Monday, 5 December 2011

Condition 1

It was pretty windy last night, and indeed when I stuck my head out of the tent this morning I could only vaguely make out the outhouse 30m away. Interesting. The night was nice an warm in my layers of sleeping bag and fleece liner - even dressing in the morning wasn't cold, and my water hadn't frozen. I'd made very sure that my tent zip was completely closed before I went to bed, because even a tiny hole will let in a lot of spindrift!

I stepped out into my porch - over-deepened* into the snow so I can stand up - turned around, and closed the inner tent before opening the fly and letting in the outside world. Outhouse still visible, so I started shuffling over. If you lose sight of where you're heading you should stop and wait for the visibility clear. Luckily this didn't happen, and the start of the line of bigger tents came into view as I reached the outhouse, so I handrailed along to the galley. This was a fairly tricky process because metre-high drifts caught you unaware in the flat light...

At the morning meeting, we were told it was condition 1 (can't see beyond the next tent 10m away), and camp staff should stand down from outside duties. There followed a group sretching session, several card games and a large jigsaw group sprung up. The hard-working Polenet team is continuing the optimistic task of determining the logistics of visiting all our sites. Here's what we're up against:

We have a Twin otter (small plane, limited flying distance, slower, lower cargo limit, can refuel at any fuel cache) and a Basler (larger, flies further, faster, higher cargo limit, can only refuel at the Pine Island Glacier camp).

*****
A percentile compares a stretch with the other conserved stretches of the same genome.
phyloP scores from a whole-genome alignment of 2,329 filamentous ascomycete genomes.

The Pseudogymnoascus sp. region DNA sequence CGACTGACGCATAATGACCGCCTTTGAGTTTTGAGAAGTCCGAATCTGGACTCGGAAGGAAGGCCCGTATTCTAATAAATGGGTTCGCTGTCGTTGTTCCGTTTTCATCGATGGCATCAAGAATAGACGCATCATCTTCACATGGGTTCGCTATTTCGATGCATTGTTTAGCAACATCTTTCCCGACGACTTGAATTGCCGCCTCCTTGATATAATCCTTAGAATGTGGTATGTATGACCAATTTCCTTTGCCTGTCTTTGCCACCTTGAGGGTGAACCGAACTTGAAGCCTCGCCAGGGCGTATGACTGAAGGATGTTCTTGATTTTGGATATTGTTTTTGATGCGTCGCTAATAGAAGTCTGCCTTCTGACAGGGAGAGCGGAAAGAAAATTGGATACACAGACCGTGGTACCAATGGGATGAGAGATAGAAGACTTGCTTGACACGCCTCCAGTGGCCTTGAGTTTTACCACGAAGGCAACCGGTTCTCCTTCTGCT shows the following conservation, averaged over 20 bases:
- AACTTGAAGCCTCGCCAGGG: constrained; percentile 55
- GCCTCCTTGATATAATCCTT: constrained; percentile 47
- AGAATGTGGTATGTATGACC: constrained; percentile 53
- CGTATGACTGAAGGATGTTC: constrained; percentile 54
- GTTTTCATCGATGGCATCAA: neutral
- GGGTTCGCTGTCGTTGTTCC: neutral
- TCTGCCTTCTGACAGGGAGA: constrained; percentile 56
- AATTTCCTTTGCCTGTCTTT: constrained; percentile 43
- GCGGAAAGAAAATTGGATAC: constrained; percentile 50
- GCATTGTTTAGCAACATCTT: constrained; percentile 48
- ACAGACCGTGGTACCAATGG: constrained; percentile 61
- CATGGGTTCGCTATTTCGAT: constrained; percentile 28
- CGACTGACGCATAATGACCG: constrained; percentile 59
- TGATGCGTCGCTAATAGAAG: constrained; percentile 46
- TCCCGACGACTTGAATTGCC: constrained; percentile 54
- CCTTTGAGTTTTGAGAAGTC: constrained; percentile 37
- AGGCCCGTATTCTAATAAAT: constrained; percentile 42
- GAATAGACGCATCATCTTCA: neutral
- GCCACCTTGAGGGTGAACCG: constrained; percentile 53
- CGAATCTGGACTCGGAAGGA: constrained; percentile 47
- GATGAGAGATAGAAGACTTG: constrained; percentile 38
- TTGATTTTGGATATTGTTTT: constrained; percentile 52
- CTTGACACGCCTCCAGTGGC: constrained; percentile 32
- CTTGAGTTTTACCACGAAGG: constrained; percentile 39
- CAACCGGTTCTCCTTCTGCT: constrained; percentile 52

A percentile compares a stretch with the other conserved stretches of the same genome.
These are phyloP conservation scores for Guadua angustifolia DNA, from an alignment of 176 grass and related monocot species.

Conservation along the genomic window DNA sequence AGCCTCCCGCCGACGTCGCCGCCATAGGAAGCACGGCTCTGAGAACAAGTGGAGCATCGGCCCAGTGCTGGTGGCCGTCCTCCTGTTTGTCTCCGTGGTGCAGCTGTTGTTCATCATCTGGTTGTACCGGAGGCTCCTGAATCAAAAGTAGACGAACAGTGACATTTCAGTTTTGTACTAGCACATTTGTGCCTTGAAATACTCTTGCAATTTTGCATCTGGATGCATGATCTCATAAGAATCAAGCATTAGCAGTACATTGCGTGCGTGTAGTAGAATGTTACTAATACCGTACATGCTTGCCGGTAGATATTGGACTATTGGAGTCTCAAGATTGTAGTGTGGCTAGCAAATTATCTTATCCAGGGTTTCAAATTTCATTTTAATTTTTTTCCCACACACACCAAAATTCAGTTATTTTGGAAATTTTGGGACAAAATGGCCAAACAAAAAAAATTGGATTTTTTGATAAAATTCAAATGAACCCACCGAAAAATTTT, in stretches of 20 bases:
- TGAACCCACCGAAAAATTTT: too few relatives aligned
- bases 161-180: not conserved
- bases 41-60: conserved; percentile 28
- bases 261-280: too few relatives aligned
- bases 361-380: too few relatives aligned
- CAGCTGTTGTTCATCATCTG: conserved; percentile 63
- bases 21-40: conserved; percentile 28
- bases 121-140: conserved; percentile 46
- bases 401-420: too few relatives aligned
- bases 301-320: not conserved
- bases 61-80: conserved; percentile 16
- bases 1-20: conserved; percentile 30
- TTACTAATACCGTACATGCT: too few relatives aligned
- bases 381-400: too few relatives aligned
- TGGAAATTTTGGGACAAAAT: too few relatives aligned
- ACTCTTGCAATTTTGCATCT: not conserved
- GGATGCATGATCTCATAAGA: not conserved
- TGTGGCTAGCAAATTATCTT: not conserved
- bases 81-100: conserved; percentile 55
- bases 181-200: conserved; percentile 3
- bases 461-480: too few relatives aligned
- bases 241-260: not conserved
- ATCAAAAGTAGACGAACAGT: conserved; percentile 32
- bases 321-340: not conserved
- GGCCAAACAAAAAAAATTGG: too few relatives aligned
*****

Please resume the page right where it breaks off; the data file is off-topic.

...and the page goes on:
Problem 1: neither plane has made it to Byrd yet.
Problem 2: The PIG camp is not installed yet, so we can't get to the far sites, which require a large cargo and hence the Basler (plus refuelling).
Problem 3: We don't have some of the cargo needed for the site visits.
Problem 4: We need to factor in stocking the fuel caches.
Problem 5: given current plane/fuel/cargo limitations once we add up the weight of the required cargo we are already over the flying weight limit...that's before counting any people.

So things are a little frustrating, heading outside is a major expedition, but it's actually very sunny here (above the 5m-high level of swirling spindrift which makes you feel like you're walking on running water), and the company is good fun - if you make it to these field camps you tend to be a pretty jolly/quirky/interesting person! And it's 100 times better than McMurdo.

*apparently last year someone dug 3m down from inside their tent porch to create an underground bar, capable of holding 8 people!

1 comment:

  1. I was in the Lake District today, pretty similar to Antarctica in a way. I fell over a meter high snow drift in the flat light, so almost identical to where you are!